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July 2, 2017 / Jett

The ARMS Struggle is Real


During the Global Testpunch, I thought ARMS was going to be a walk in the park. I was throwing hands like Kimbo Slice, dropping almost every opponent in sight while collecting 100+ coins during each hourly interval. Figured that I would waltz my way to the top of the rankings in no time.

It didn’t take long for reality to smack me in the face with fists powered by springy arms. Everything past rank 6 has been a struggle. I touched rank 10, only to be beat down dozens of times in a row and fall back down to Earth. Just like every other fighting game out there, I’m gonna have to earn it just like everyone else.

Underneath the game’s vibrant colours and whimsical art style is a fighting game engine with depth. The core combat has been designed with with the core tenants of fighting game design in mind, making for a game where players are rewarded for having a competency in fighting game fundamentals. If you understand such concepts as the attack triangle, whiff punishing, hit confirming, and defense, your skills will shine in ARMS.

My prior experience with other fighters helped me plow through most of my competition in the Global Testpunch and the lower ranks. Now that I’ve moved up though, fighting game fundamentals can only get me so far. It’s incredibly frustrating to lose so many matches in a row, but I think the beatdowns have highlighted a few flaws in my current approach:

  1. I don’t have a grasp on the game’s minutiae
    There are so many unique wrinkles to the combat that I’ve yet to come to grips with. Everything from how specific gloves work, to punishing specific tactics, all the way down to accurately landing punches in a scramble situation. Until I do the homework to improve, I will continue to get beat down by players using tactics that I can’t reverse engineer.

  2. The current metagame leans heavily towards defensive play
    My fighting style across all fighting games is the furthest thing from turtling. I love to hit buttons, get into my opponent’s face and force them into oppressive situations until they’re knocked out. At higher levels of play, aggressive play styles are very hard to execute due to how good defense is. Blocking is easy and defenders take a minimal penalty for using it. Better yet, the evasive maneuvers of many members in the case make it such that defending players can avoid most attacks entirely.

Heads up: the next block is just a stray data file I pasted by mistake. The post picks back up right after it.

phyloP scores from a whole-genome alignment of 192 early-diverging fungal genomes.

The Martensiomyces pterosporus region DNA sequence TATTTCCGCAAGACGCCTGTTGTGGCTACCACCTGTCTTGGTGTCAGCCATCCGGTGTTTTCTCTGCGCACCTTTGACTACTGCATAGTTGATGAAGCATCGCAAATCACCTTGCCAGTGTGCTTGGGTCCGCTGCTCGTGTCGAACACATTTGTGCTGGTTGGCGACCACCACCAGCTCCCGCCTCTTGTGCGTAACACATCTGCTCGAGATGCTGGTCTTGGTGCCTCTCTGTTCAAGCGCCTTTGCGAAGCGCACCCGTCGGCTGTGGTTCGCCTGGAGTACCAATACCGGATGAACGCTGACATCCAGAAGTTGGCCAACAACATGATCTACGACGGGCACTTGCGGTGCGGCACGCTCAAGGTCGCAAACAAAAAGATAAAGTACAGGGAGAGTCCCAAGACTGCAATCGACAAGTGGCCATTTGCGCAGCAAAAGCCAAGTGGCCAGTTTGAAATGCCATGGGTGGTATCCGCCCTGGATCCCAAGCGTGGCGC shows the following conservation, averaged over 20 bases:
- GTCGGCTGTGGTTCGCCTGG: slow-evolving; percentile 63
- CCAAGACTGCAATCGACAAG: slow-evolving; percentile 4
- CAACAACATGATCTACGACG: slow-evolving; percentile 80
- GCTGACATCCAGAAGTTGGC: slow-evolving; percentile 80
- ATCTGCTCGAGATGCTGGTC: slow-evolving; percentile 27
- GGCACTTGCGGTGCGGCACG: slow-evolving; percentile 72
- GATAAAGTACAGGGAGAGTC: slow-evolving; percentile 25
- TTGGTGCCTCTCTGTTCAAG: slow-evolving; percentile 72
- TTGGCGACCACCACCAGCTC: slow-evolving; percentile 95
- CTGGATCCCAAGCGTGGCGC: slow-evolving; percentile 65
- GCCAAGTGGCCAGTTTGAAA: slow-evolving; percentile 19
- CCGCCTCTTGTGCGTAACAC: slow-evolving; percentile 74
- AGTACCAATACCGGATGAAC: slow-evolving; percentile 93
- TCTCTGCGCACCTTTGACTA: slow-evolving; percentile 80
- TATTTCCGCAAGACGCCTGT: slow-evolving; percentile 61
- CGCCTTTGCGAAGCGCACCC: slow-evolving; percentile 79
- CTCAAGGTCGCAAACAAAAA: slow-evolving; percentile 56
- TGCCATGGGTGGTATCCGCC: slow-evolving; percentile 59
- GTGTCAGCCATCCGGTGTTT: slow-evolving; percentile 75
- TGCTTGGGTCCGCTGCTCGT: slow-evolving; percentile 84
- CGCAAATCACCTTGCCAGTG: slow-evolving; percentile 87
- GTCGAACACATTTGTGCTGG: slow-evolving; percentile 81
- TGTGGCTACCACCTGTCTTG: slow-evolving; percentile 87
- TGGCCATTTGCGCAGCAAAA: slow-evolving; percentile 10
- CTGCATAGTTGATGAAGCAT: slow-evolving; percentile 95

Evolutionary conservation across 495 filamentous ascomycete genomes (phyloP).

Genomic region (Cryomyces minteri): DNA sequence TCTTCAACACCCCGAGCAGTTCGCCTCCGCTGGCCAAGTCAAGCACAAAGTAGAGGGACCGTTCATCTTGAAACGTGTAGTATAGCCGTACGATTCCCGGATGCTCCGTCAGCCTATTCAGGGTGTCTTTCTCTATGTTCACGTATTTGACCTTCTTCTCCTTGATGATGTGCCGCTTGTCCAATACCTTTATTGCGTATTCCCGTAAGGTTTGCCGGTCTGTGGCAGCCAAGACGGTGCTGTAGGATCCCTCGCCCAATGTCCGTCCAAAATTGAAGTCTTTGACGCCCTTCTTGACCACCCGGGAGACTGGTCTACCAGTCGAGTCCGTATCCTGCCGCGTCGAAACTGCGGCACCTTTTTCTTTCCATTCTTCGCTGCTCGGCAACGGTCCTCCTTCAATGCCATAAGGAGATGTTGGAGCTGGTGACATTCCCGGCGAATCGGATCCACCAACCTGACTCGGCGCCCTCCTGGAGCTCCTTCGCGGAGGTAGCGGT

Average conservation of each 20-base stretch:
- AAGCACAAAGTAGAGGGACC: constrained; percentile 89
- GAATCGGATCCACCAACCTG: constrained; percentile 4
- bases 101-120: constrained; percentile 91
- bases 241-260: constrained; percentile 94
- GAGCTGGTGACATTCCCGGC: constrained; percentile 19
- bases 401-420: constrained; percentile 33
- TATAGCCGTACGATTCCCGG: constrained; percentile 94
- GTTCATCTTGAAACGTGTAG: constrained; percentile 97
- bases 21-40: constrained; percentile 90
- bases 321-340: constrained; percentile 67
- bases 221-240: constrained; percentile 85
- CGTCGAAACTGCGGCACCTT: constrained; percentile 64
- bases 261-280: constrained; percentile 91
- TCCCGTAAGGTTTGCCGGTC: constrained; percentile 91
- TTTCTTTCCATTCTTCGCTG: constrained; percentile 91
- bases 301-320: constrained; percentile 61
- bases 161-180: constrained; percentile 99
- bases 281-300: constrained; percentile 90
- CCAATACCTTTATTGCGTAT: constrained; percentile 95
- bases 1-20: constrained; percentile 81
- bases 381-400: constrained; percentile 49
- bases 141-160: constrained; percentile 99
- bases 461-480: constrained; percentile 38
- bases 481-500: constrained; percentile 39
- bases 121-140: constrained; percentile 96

As for the attacker, pretty much every initial attack is a high-risk proposition. Unless you’re at max distance, the person who throws the first punch is at a disadvantage, where the defender then has the opportunity to punish accordingly. This leads to matches that mostly consist of players circling each other, waiting for the other to overcommit.

    While I would like to see more proofs of concept that offensive play styles can work in this game, it definitely leans in favour of the defender. Due to my style of play being more aggressive in nature, I’m almost always playing into my opponent’s favour.

At this point in the game’s life, if I want to progress as a good ARMS player, I need to adapt. I need to better understand how the game works. I need to better understand how to counter my opponents’ tactics. I also need to figure out how to mount an offense that won’t end with me getting repeatedly punched in the face.

Should I choose not to, that’s fine as well. I’ve certainly played my money’s worth of the title already, and I would be happy to play many more casual matches while learning at my own pace. If anything, this experience has once again reminded me that nothing in the world of competitive gaming is given, regardless of what advantages you may have had going in.

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